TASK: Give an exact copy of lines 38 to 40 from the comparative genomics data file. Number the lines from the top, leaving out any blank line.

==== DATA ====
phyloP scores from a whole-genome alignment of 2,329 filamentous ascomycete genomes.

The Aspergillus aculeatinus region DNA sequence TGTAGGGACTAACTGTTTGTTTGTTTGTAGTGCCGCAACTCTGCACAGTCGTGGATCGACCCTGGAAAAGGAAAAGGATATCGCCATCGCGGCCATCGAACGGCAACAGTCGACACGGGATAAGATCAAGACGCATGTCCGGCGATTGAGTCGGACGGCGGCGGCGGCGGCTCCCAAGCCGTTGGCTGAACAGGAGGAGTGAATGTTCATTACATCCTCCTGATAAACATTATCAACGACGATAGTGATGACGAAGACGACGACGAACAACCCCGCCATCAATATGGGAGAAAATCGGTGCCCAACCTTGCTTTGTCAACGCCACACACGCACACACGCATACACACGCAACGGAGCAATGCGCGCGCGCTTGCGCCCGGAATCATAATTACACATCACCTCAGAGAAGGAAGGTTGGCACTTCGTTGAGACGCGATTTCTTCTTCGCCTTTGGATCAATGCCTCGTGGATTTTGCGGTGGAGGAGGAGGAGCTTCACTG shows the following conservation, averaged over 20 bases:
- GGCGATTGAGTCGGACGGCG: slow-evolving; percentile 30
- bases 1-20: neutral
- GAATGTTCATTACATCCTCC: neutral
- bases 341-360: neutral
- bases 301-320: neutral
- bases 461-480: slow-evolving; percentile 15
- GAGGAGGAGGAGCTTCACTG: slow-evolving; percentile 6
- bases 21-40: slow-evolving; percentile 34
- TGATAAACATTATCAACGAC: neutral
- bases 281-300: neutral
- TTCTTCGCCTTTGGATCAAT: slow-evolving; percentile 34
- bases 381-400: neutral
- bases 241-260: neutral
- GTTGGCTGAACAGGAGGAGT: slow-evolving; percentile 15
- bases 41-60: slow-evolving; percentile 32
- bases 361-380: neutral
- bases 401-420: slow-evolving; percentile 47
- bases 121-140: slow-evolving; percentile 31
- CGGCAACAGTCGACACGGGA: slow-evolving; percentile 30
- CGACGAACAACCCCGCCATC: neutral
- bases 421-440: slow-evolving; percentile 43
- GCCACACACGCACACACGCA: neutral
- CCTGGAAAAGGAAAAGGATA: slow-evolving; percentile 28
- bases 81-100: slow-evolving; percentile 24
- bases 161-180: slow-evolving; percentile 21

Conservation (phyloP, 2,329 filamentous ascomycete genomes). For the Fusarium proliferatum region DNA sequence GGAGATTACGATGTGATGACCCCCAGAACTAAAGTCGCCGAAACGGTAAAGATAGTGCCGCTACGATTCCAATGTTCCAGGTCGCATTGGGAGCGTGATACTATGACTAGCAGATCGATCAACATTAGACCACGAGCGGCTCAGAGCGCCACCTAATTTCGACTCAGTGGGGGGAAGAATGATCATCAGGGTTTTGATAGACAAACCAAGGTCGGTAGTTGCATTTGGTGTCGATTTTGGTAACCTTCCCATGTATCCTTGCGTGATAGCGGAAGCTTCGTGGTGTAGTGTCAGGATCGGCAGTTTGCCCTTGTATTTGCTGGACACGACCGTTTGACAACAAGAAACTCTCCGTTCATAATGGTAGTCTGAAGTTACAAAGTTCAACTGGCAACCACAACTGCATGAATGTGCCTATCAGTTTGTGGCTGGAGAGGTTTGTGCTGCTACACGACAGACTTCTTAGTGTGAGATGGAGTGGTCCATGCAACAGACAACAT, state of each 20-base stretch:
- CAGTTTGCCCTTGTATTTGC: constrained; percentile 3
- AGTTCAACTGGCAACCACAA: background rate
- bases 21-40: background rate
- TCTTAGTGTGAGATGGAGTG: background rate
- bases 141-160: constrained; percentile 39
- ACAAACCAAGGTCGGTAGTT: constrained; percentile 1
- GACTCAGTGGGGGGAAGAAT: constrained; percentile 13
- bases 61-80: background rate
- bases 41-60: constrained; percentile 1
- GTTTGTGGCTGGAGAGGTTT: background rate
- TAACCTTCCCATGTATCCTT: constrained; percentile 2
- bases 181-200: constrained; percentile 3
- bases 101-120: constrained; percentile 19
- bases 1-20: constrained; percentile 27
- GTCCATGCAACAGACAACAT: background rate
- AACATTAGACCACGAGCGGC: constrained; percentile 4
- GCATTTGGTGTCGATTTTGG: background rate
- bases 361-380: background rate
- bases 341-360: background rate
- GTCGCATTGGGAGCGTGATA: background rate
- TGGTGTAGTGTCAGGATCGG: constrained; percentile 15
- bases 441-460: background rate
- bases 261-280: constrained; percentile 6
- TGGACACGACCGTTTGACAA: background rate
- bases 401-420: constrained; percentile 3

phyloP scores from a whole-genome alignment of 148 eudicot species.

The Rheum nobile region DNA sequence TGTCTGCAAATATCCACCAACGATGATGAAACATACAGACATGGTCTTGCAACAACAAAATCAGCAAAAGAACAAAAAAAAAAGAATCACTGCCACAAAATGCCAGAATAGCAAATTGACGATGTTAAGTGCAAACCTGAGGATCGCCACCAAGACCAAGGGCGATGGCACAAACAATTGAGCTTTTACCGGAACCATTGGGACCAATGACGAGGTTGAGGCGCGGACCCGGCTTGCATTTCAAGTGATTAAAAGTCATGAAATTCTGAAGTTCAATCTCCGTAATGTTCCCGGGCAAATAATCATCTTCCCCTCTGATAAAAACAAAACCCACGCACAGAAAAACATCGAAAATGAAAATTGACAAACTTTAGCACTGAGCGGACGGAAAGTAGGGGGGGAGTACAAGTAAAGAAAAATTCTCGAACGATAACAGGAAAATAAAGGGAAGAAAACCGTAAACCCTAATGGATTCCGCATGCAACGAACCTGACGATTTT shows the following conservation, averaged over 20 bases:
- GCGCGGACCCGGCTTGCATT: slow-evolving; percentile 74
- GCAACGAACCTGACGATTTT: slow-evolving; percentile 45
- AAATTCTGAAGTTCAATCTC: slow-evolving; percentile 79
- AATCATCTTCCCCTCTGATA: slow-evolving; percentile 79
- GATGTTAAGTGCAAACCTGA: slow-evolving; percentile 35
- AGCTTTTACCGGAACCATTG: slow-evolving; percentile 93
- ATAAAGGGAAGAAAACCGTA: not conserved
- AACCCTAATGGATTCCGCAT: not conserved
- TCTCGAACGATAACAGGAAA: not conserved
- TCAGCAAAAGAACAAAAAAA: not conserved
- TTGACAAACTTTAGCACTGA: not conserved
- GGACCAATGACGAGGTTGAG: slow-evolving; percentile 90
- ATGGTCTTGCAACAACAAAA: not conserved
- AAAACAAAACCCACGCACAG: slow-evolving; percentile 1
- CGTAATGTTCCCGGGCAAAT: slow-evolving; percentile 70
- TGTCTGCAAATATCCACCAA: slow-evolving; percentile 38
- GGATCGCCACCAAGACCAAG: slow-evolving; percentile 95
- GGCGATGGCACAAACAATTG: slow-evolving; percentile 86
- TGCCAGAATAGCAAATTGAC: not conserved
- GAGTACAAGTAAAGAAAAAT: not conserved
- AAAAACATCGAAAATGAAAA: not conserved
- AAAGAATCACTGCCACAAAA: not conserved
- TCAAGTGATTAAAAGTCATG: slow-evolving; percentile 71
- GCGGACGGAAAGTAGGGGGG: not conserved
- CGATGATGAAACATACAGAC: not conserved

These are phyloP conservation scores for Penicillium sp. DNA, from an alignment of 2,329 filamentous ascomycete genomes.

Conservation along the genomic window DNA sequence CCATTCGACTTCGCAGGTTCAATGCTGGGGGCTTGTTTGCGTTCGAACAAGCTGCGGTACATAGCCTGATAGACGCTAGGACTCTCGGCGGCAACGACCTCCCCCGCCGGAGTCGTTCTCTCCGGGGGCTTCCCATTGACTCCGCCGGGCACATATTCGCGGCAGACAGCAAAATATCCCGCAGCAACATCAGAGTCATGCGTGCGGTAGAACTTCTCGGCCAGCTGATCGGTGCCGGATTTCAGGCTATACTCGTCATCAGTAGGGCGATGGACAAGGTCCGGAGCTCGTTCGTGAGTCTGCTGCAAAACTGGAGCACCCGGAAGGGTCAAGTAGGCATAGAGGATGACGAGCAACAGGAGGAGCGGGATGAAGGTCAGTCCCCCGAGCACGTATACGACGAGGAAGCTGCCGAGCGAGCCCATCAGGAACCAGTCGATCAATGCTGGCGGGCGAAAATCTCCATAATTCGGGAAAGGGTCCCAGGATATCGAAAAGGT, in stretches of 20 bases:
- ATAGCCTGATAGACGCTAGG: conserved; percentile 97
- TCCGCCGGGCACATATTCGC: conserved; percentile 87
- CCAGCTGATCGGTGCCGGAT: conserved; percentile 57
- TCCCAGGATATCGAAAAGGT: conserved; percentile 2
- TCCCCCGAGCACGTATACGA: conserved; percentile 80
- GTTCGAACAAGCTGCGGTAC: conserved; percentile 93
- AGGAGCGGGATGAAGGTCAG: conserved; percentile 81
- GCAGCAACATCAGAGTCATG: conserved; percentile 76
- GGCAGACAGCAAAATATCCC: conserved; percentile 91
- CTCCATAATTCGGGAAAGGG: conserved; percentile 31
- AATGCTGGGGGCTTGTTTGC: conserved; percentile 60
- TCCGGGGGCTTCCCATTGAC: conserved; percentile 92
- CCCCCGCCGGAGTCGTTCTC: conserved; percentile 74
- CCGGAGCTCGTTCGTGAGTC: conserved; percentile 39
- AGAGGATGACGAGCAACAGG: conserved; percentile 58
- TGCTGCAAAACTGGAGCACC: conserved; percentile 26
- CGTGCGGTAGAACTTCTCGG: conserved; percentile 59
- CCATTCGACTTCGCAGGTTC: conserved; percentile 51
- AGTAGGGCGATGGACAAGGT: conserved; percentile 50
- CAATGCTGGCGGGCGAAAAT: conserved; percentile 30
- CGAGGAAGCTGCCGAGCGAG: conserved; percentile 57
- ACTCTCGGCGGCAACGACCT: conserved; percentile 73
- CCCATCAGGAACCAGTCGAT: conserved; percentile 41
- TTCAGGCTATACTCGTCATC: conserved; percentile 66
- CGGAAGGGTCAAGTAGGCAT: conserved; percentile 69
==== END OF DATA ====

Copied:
- GTTTGTGGCTGGAGAGGTTT: background rate
- TAACCTTCCCATGTATCCTT: constrained; percentile 2
- bases 181-200: constrained; percentile 3